We have a broad team with experience in a range of geographies, industries and organization types. Organization design and change management was an early focus and has now become a part of almost everything we do. Since 1995, this has included the financial services (e.g. VanCity and Coast Capital credit unions in British Columbia, Goldman Sachs, Sun Life Financial), energy (e.g. EnCana), automotive (e.g. Nissan) as well as professional services, NGOs and retail (e.g. Canadian Tire, Hudson’s Bay).

Our focus now is on large scale change in complex organizations with a particular concentration in financial and professional services. Complexity is not just size. It can be driven by geographic coverage, product range, brand equity and innovation and organizational models. Organizational models for example, have expanded greatly over the past 20 years:

  • More collegial and partnering networks for organizations
  • Independent contractors and agents versus traditional captive employees
  • Loose affiliations between complementary companies
  • Joint ventures and strategic alliances
  • Complex vendor/sub-contractor relationships and more.

At NetEffect, we are utilizing these new working models to adapt and learn, and equip us with more versatile ways to work so we can bring these types of models to our clients. This can greatly increase client focus on core capabilities while building in expertise and speed through these other models. Greater flexibility to engage external expertise and capabilities help bring fresh perspectives to large organizations that often rely on their own internal functions and teams which can often result in them losing sight of the dynamics in the marketplace. The emergence of ‘Software as a Service’ is an example of alternative models for leveraging best in breed applications and technology. Change must be a continuous improvement process of self-examination and growth that can often be painful.

Recognizing how interconnected strategy is with execution helps ensure the real business need is always kept front and center when working on the necessarily deep technology efforts. Too often, technology is left with abdicated authority to make a change which inevitably leads to lost value and failed efforts. With the rise of nimbler, technology-enabled competitors, large organizations do not have time to repeat mistakes and restart efforts over and over.

Change quote Jack Welch NetEffect

We’ve had the chance to work with clients from the point where the strategy is defined but requires articulation to drive it down to meaningful words, phrases and themes that are going to matter to the people on the ground. These often expand to projects or programs that are designed to rally people within the organization to a common cause and move quickly. Having a clear starting point at this stage can make all the difference when moving to designing, building and implementing a solution – be it a new product, new ways to interact with the market, or innovative ways of working.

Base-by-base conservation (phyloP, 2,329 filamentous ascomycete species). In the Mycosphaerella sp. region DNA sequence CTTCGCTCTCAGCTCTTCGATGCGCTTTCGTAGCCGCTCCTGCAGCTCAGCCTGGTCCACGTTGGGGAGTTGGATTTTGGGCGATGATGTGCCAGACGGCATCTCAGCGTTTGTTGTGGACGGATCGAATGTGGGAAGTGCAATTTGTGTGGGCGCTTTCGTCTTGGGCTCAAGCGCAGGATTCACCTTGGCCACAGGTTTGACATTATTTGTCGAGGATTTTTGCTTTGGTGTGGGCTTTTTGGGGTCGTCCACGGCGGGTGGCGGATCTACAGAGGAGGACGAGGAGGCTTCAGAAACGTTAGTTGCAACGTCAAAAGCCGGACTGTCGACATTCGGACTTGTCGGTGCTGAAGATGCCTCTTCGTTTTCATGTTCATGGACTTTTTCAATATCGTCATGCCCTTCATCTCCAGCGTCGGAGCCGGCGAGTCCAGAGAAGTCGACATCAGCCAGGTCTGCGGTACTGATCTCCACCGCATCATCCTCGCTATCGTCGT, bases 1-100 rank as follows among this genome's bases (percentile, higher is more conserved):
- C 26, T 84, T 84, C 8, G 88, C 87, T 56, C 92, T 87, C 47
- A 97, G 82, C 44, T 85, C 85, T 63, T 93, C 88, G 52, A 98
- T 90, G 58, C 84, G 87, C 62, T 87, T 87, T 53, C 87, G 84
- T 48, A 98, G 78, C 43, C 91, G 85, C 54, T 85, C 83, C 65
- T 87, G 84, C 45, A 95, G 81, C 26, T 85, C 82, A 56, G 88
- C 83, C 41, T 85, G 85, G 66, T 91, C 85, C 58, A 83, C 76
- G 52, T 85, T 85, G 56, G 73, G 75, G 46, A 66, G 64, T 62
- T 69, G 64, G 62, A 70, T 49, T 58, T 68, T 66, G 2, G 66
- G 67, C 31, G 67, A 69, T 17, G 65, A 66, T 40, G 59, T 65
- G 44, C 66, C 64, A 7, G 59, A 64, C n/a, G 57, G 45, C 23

When you then combine strong technical and operational capabilities, including partnerships with best-in-breed software, you have a powerful combination to provide strategic execution capabilities to large organizations struggling to keep pace with new, smaller competitors that have a greater impact on industries over time.

What prompted your transition from a consultant to an entrepreneur?

Sooner or later you have to practice what you preach and eat your own dog food! Consulting from an early age was a great chance to see a wide range of organizations in action. Eventually my words sounded hollow without the sense of ownership and weight of responsibility that comes with accountability for outcomes.

So, around the mid- 2000s, I worked with a small team on a social media startup. As CEO, I led a team building a ‘User Generated Content’ Software-as-a-Service (SaaS) platform. We worked with media companies, large brands, and agencies to leverage, monetize and engage consumers in user-generated content. We successfully sold that business in 2015.

What followed was a powerful and somewhat unique perspective, combining complex organization consulting with the scrappy world of bootstrap startups. This is the spirit around which we’ve built NetEffect.

So the transition was gradual and I’d say it’s now a less of a transition and more a combination.

Consulting is embarking on a discovery process of getting to know and understand a business’s issues, and coming up with ways to solve those issues in new and innovative ways. From that perspective, consulting provides a wealth of ideas to help entrepreneurs figure out ‘what problem they are solving’. So in many ways, consulting and entrepreneurship are tightly interwoven.